China is preparing to transport troops, weapons, and supplies across its high plateau regions with a new ruggedized all-terrain vehicle designed to work at high altitudes with uneven terrain. The new vehicle is tailored to deter and destroy Indian forces in a ground war.
The new platform, according to the Chinese government-backed Global Times newspaper, is intended to enable logistical support in winter combat should a confrontation with India unfold in the coming months. Chinese reports say the vehicle is made with flat, metalloid caterpillar tracks able to tread over slopes of thirty-five degrees and deliver one and a half tons of supplies.
The Chinese report said the vehicle was requested by the People’s Liberation Army Xinjiang Military Command in the Western part of the country.
“The unit that commissioned the new vehicle is garrisoned at a high-altitude, snowy border region that is extremely cold, lacks oxygen and has a complex terrain, which causes difficulties in logistics support including the transport of supplies,” the Global Times reports. The new all-terrain platform appears square and box-like with ruggedized tracks to enable logistical support missions at altitudes of five thousand feet.
Photographs of the new vehicle available in the Global Times show a box-like square configuration ostensibly engineered to withstand rigorous uneven terrain. However, given the steep incline of terrain in the region and the presence of rocky ledges, it may be unlikely that a vehicle in that shape or size would be able to navigate steep, uneven rocky areas at high altitudes. The vehicle may simply be too large and lack the agility to perform the missions it was envisioned as being able to perform. The vehicle does look like it could travel across plateau areas. However depending upon the altitude, it would seem difficult to actually get a vehicle of this kind up to those locations, unless it was transported by a large heavy-lift transport plane.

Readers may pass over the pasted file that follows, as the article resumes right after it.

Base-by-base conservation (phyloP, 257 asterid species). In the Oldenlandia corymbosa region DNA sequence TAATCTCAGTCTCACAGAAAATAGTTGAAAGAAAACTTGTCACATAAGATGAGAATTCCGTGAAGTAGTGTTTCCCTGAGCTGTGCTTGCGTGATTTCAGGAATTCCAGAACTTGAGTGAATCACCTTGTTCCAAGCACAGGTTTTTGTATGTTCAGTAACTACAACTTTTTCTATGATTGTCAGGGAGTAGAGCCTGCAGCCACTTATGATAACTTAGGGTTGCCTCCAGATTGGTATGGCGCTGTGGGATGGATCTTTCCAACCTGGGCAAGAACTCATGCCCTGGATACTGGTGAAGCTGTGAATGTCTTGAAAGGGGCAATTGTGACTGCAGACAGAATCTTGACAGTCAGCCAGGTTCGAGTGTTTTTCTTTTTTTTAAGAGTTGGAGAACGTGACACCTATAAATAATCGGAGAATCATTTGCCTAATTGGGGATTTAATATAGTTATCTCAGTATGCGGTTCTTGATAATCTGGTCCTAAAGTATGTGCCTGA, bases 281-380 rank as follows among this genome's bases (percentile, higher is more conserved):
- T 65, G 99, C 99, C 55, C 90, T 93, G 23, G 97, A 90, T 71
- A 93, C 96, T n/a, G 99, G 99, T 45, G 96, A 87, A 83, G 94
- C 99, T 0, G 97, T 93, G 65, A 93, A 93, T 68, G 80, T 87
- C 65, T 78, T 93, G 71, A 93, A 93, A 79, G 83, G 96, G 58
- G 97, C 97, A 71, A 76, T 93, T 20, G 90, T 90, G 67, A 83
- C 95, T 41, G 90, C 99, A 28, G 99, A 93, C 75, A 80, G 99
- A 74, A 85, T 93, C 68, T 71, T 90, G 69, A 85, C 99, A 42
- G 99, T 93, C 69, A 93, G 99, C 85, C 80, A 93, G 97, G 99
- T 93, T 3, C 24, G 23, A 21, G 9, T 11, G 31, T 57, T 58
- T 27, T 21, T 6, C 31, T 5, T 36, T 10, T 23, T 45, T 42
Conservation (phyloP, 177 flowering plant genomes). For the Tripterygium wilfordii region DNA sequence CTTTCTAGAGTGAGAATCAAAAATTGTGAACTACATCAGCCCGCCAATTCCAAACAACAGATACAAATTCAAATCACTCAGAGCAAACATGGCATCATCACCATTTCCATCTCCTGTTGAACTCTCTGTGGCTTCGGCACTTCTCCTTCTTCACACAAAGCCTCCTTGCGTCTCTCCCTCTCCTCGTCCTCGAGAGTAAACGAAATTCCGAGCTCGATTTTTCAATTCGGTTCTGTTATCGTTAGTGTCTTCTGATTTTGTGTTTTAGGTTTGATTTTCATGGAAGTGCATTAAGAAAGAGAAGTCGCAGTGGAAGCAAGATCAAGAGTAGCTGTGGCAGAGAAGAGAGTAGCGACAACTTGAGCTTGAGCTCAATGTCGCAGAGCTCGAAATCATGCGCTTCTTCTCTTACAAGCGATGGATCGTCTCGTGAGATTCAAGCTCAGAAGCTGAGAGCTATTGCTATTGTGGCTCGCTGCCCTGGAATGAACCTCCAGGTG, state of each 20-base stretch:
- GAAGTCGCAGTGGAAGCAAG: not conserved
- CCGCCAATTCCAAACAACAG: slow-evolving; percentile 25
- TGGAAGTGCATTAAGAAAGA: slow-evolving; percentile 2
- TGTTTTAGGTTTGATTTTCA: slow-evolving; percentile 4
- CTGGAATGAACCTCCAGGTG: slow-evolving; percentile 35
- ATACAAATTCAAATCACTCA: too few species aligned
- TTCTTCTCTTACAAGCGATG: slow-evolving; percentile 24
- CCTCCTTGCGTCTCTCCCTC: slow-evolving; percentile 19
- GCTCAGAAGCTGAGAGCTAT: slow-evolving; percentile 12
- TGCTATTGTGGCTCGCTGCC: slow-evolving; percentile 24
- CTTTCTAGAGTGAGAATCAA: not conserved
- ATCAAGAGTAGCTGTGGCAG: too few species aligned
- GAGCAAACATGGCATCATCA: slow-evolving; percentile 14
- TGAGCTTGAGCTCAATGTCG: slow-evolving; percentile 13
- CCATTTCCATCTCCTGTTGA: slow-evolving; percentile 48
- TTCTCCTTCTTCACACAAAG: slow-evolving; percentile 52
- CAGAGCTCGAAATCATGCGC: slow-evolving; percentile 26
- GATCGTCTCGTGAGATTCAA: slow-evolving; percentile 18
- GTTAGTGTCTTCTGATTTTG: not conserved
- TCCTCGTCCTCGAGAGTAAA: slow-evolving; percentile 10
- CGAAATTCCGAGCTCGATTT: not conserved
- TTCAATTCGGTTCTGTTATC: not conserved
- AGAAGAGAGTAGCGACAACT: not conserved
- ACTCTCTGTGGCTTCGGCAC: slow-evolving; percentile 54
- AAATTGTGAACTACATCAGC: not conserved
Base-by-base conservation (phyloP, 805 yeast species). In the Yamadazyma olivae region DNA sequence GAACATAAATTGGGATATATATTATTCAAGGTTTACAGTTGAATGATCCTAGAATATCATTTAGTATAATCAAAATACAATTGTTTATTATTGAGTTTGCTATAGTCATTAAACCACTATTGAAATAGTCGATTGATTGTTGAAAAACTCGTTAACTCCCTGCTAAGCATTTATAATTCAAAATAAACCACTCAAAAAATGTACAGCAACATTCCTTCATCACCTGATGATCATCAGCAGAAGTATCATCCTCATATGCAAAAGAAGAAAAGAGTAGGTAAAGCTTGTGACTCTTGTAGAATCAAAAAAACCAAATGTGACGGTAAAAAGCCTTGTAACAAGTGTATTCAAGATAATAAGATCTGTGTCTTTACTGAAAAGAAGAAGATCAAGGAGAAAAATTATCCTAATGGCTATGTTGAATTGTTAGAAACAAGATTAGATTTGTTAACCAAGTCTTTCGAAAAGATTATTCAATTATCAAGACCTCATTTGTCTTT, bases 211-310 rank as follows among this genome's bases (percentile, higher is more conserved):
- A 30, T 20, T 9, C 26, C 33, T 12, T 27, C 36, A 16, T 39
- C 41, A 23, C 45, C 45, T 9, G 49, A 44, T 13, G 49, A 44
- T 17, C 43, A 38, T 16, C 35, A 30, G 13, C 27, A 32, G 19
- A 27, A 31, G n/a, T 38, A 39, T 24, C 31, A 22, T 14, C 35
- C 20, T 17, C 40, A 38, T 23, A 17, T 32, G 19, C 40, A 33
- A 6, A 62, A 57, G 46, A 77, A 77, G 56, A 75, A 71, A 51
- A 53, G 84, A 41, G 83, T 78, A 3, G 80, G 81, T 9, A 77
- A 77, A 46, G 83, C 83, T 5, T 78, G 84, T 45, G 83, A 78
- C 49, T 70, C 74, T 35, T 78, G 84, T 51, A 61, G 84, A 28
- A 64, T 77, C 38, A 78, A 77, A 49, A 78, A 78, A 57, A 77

While a lot of the vehicle specs such as weight, speed, engine efficiency, suspension, or armor composition might not be known, photographic renderings of the platform show a tracked vehicle that could be airdropped or sling loaded beneath a large helicopter or possibly even drive off of a transport aircraft.
Simply put, the vehicle does appear as though it could traverse rigorous or uneven terrain to a certain extent, but by no means could it actually climb a mountain, sustain sufficient cargo transport missions, or enable maintenance of power aerial aircraft. In this respect, if the vehicle actually did arrive at a high-altitude plateau, it could bring some tactical utility in the sense that it costs to coordinate logistics between mountain outposts or forces on scout missions. But it does not look armored enough to offer any actual combat utility apart from simply safeguarding against small arms fire. Plateau regions have small ridges and uneven areas where a vehicle such as this could potentially bring some operational value, should groups of forces need to be sustained with food, water, weapons, and ammunition in austere, high altitude locations.
Kris Osborn is the defense editor for the National Interest. Osborn previously served at the Pentagon as a Highly Qualified Expert with the Office of the Assistant Secretary of the Army—Acquisition, Logistics & Technology. Osborn has also worked as an anchor and on-air military specialist at national TV networks. He has appeared as a guest military expert on Fox News, MSNBC, The Military Channel, and The History Channel. He also has a Master’s Degree in Comparative Literature from Columbia University.